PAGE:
Postby calvinist » Sat Oct 11, 2008 11:02 pm

quendidil wrote:Is this the debate you're referring to?
Zhuangzi and Huizi were strolling along the dam of the Hao Waterfall when Zhuangzi said, "See how the minnows come out and dart around where they please! That's what fish really enjoy!"
Huizi said, "You're not a fish — how do you know what fish enjoy?"
Zhuangzi said, "You're not I, so how do you know I don't know what fish enjoy?"
Huizi said, "I'm not you, so I certainly don't know what you know. On the other hand, you're certainly not a fish — so that still proves you don't know what fish enjoy!"
Zhuangzi said, "Let's go back to your original question, please. You asked me how I know what fish enjoy — so you already knew I knew it when you asked the question. I know it by standing here beside the Hao."

I love it! :lol:
User avatar
calvinist
Textkit Fan
 
Posts: 272
Joined: Fri Apr 29, 2005 7:24 pm
Location: San Diego, CA

Postby Lex » Sun Oct 12, 2008 5:18 pm

calvinist wrote:you have to admit that it is not impossible for people to deceive themselves about what they know to be true about reality, especially when admitting to the truth has such enormous consequences for everything.


Of course it is possible for people to deceive themselves. It is also possible for one to claim that others are deceiving themselves when those others disagree with oneself. Marxists call it "false consciousness" when a prole does not buy into the Marxist philosophy, for instance. It's a way that holders of ideologies "innoculate" themselves against heretical views.

calvinist wrote:I'm not saying I know this of my own, I'm saying that this is what God says... and you must admit that if the God of the Bible does exist, he would know that.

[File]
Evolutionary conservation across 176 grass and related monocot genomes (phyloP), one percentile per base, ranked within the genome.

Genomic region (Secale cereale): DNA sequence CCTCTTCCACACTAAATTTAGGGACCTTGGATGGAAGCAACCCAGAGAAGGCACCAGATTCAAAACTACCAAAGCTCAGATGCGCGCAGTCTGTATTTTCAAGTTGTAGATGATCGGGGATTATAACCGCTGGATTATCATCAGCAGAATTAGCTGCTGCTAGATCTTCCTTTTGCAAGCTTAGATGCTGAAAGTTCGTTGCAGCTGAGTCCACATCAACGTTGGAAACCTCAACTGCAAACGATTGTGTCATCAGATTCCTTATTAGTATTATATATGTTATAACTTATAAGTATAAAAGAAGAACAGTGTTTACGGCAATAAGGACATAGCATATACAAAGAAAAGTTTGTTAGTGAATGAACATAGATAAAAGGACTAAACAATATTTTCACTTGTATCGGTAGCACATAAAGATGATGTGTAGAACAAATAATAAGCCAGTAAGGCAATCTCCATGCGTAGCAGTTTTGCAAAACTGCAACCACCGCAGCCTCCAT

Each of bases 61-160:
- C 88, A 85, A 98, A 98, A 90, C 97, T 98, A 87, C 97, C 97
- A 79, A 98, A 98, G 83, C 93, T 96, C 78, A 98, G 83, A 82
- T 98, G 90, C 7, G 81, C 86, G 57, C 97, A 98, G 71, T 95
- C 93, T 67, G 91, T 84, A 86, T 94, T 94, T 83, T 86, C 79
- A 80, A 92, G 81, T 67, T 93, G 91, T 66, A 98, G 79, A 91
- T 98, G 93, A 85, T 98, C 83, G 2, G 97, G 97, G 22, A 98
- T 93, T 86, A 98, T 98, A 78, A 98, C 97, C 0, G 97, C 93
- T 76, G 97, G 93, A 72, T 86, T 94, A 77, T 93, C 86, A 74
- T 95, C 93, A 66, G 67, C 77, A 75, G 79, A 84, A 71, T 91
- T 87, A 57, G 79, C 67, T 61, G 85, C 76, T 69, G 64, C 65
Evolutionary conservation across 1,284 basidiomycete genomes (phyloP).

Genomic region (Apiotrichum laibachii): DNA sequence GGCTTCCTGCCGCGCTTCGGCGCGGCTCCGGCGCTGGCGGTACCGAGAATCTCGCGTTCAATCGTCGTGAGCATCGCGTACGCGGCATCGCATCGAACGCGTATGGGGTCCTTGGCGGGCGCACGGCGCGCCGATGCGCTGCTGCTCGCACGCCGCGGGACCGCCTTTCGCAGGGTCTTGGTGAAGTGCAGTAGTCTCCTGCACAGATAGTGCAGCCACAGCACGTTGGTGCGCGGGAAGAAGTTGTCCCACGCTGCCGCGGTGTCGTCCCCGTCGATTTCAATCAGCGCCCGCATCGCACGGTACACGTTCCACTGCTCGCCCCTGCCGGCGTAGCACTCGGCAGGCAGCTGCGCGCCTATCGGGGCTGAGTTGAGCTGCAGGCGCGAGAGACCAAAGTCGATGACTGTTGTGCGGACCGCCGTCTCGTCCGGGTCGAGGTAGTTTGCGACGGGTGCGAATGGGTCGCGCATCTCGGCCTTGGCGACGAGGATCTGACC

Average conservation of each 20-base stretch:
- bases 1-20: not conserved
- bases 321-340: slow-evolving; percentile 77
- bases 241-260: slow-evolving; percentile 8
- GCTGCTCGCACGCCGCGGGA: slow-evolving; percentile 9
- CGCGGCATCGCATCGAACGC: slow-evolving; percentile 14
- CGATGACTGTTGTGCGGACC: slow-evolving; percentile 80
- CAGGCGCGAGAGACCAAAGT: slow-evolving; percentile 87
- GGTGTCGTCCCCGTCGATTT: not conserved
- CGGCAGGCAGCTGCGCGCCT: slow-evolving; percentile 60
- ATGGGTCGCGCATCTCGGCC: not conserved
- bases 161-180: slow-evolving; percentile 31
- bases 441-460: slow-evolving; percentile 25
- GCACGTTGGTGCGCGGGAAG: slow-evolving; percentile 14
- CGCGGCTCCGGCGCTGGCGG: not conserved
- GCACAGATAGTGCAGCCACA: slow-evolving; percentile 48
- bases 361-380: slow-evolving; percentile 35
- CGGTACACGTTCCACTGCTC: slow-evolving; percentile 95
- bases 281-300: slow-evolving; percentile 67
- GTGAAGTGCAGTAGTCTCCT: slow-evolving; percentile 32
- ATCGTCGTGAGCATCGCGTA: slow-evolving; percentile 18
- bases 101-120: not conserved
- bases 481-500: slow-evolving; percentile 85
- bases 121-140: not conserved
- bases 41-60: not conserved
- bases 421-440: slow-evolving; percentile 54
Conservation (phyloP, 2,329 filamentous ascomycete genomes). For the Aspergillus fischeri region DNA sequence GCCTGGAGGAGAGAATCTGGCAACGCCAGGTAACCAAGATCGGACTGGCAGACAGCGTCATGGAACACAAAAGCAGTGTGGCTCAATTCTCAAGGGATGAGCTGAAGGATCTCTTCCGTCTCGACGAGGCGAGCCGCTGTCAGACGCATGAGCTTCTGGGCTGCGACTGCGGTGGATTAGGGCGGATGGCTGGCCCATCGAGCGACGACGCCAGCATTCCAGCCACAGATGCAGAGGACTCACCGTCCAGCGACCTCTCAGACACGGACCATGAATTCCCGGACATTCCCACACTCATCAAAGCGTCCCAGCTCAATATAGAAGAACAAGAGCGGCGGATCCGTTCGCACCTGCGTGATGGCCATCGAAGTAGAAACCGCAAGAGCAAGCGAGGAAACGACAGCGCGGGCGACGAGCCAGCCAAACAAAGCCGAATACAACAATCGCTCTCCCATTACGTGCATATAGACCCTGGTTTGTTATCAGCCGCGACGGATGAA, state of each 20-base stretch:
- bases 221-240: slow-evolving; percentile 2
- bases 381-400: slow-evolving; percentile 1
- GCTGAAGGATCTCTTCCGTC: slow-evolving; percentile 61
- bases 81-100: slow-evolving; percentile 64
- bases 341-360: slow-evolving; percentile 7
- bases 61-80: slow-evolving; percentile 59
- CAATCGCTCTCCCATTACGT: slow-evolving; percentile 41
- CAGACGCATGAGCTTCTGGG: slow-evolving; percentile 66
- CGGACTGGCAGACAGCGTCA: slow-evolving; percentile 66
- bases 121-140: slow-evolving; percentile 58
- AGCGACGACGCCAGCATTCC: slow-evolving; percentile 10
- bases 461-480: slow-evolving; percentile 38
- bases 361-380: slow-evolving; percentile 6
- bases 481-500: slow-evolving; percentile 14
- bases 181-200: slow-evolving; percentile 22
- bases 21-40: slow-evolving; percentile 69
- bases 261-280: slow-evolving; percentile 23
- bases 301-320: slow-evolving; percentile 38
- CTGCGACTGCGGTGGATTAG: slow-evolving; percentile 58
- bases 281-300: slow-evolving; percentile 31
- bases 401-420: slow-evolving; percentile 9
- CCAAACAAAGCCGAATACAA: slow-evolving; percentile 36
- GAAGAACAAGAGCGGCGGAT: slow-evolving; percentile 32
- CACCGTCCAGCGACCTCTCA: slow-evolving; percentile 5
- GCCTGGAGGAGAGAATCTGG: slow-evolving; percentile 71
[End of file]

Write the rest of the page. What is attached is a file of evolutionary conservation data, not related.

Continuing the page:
"[I]f the God of the Bible does exist", yes, but that's a big "if".

calvinist wrote:If my worldview is offensive to you, well I can't apologize for it, it's not the intention.


The only part of your worldview that has offended me so far is the part where you think you know what I know "deep inside" better than I do. Sorry, but I think it's downright rude to tell me that I don't know what I really believe, and more than a little risible to say that you know this because a book, that was written by people dead thousands of years before I was born, told you so.
User avatar
Lex
Textkit Zealot
 
Posts: 732
Joined: Thu Apr 24, 2003 6:34 pm
Location: A top-secret underground llama lair.

Postby Lex » Sun Oct 12, 2008 5:37 pm

IreneY wrote:If however I, for example, am convinced that I cannot trust my logic, my mind, to reach the right conclusions even after a lot of discussions, introspection etc, how can I possibly trust it to decide one way or another on such a weighty matter?


Ahh, but according to calvinist and those likeminded, you should not trust logic, even if your rational powers are infallible. You should simply turn off your rational and critical powers and have faith. :roll:
User avatar
Lex
Textkit Zealot
 
Posts: 732
Joined: Thu Apr 24, 2003 6:34 pm
Location: A top-secret underground llama lair.

Postby calvinist » Mon Oct 13, 2008 12:50 am

Lex wrote:
IreneY wrote:If however I, for example, am convinced that I cannot trust my logic, my mind, to reach the right conclusions even after a lot of discussions, introspection etc, how can I possibly trust it to decide one way or another on such a weighty matter?


Ahh, but according to calvinist and those likeminded, you should not trust logic, even if your rational powers are infallible. You should simply turn off your rational and critical powers and have faith. :roll:

When did I ever say you should not use logic? Atheists don't own the rights to logic... all of my arguments assume the principles of logic such as the LNC. I don't believe in the dichotomy of "faith" and "reason" though. They are not mutually exclusive entities. Actually, each assumes the other. All discussion and debating uses a good deal of "faith" and "reason". Show me the fundamental principle which proves itself without referring to any other principles (otherwise it is not fundamental) and from which all other aspects of your world view are derived, and I will then agree that you do not use faith in your reasoning.
User avatar
calvinist
Textkit Fan
 
Posts: 272
Joined: Fri Apr 29, 2005 7:24 pm
Location: San Diego, CA

Postby Twpsyn » Mon Oct 13, 2008 6:13 am